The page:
On Wednesday morning, there was another shooting in Hudspeth County that appeared to also target migrants.

26-year-old Erick Garibaldi of Fort Hancock was accused of shooting a man in the face. The victim taken to Del Sol Medical Center.

It was not clear if the two shootings were connected.

The Democratic Party of Texas said in a statement that it blamed the shootings on political rhetoric around immigration policy, which has been stalled in Congress for decades.

“This killing in West Texas is the direct result of Texas Republicans’ violent fearmongering of undocumented migrants: when you continuously use language like ‘invasion’ to describe what is happening at our border, the only logical conclusion is that you want migrants and asylum-seekers to be treated like ‘invaders,’" said Gilberto Hinojosa, chair of the Texas Democratic Party.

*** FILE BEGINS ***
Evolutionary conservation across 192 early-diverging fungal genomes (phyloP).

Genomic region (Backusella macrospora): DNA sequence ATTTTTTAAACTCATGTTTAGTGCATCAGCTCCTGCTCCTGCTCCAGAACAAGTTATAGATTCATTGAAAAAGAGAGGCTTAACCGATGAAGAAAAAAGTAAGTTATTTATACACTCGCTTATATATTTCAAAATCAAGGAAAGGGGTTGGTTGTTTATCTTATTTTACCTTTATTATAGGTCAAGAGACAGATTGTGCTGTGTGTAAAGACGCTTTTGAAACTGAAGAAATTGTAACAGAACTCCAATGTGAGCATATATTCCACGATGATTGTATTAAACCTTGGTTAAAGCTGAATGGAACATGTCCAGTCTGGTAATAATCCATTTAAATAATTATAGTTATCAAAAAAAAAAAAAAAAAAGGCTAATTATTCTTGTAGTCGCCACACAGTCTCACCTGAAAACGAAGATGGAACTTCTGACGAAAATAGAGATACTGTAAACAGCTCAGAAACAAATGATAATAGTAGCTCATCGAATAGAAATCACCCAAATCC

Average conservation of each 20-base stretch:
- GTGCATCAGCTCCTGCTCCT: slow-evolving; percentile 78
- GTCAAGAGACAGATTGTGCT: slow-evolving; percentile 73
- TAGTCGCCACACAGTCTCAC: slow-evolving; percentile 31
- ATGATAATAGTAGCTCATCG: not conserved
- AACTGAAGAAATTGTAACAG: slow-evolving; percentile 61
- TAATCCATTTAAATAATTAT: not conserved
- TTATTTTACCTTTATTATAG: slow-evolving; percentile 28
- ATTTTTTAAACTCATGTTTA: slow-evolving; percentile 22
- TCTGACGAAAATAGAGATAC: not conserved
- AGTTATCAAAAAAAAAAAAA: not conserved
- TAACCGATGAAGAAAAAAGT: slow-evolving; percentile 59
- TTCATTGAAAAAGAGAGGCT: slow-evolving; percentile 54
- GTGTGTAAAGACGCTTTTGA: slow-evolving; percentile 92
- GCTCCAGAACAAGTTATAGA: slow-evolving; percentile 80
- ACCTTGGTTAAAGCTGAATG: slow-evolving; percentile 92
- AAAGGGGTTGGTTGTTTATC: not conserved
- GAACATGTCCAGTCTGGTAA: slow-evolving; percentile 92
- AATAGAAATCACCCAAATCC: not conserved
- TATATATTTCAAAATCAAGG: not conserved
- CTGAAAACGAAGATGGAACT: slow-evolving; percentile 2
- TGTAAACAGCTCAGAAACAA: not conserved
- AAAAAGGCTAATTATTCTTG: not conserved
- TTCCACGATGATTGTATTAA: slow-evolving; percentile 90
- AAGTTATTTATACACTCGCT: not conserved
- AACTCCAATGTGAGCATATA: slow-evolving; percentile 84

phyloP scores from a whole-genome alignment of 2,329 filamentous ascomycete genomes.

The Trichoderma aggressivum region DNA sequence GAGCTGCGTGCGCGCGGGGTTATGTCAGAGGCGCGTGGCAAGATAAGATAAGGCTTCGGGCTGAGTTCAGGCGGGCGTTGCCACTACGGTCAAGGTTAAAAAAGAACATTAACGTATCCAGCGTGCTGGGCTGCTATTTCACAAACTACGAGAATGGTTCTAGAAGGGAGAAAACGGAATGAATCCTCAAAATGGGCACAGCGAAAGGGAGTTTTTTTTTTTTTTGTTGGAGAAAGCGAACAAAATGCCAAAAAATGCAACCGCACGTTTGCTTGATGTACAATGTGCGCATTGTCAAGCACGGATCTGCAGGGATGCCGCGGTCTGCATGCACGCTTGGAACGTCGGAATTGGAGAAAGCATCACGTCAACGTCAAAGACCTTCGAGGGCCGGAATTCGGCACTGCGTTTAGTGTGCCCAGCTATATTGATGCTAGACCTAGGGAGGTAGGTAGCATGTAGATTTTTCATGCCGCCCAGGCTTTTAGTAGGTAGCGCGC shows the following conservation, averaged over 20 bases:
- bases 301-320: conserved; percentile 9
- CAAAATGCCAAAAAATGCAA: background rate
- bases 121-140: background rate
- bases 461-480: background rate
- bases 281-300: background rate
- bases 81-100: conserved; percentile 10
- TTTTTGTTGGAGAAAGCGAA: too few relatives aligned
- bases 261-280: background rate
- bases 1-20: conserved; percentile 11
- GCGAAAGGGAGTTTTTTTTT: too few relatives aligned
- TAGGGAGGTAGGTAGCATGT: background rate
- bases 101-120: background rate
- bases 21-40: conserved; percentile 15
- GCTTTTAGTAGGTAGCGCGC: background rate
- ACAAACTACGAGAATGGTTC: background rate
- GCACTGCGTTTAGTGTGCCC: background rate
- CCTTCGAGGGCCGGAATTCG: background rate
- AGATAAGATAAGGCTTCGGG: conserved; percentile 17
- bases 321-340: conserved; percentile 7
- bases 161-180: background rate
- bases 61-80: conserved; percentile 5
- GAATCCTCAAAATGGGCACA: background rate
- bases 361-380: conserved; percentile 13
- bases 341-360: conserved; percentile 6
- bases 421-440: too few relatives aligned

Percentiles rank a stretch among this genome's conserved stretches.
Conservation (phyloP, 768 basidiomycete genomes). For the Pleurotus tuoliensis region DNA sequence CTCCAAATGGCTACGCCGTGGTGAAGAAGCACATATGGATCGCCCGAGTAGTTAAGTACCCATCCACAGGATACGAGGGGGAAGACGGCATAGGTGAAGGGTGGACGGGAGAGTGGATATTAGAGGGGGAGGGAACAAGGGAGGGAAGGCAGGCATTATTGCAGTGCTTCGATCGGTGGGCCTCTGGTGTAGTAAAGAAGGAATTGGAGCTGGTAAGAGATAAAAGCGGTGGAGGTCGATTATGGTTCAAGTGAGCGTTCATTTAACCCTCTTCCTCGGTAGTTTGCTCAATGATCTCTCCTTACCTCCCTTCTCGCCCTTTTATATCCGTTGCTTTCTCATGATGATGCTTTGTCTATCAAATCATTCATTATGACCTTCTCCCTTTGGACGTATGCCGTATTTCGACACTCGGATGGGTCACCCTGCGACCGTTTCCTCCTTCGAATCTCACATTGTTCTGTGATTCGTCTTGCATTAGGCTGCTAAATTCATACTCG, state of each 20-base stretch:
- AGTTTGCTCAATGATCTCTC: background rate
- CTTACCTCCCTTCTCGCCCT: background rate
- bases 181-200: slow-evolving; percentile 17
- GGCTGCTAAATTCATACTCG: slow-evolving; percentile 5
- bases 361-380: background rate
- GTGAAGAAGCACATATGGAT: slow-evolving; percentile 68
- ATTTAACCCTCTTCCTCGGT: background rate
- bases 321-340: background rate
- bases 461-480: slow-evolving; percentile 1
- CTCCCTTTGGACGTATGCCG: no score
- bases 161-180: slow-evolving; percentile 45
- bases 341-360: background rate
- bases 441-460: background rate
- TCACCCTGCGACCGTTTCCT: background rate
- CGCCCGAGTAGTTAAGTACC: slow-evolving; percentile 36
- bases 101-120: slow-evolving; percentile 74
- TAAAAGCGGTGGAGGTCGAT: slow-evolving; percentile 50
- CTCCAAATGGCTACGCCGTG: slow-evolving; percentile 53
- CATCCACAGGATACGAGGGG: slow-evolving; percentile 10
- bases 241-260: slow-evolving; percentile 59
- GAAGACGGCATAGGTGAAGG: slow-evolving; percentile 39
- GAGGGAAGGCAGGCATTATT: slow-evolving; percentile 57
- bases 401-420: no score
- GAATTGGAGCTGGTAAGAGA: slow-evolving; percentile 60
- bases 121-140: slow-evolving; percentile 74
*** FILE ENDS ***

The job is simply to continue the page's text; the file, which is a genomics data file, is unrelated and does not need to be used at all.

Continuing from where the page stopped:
Hinojosa pointed out that the same rhetoric led to the Wal-Mart shooting in El Paso that killed 23 people. The shooter said he was "targeting Mexicans."

“We saw this in El Paso, when a racist monster drove hundreds of miles just to slaughter innocent shoppers at a Wal-Mart, ginned up by the bigoted language that Texas Republicans use to rally their base," Hinojosa added.

LULAC, the nation's largest Latino civil rights organization, named Texas Gov. Greg Abbott and Florida Gov. Ron DeSantis specifically.

"LULAC is outraged by this execution-style gunning down of innocent people, like hunting for human beings to kill. We lay the blood of these migrants directly at the feet of Governors Abbott and DeSantis, who have fed the worst type of hatemongering against migrants in our recent history," said Domingo García, LULAC National President.

DeSantis and Abbott did not respond to TPR's requests for comment.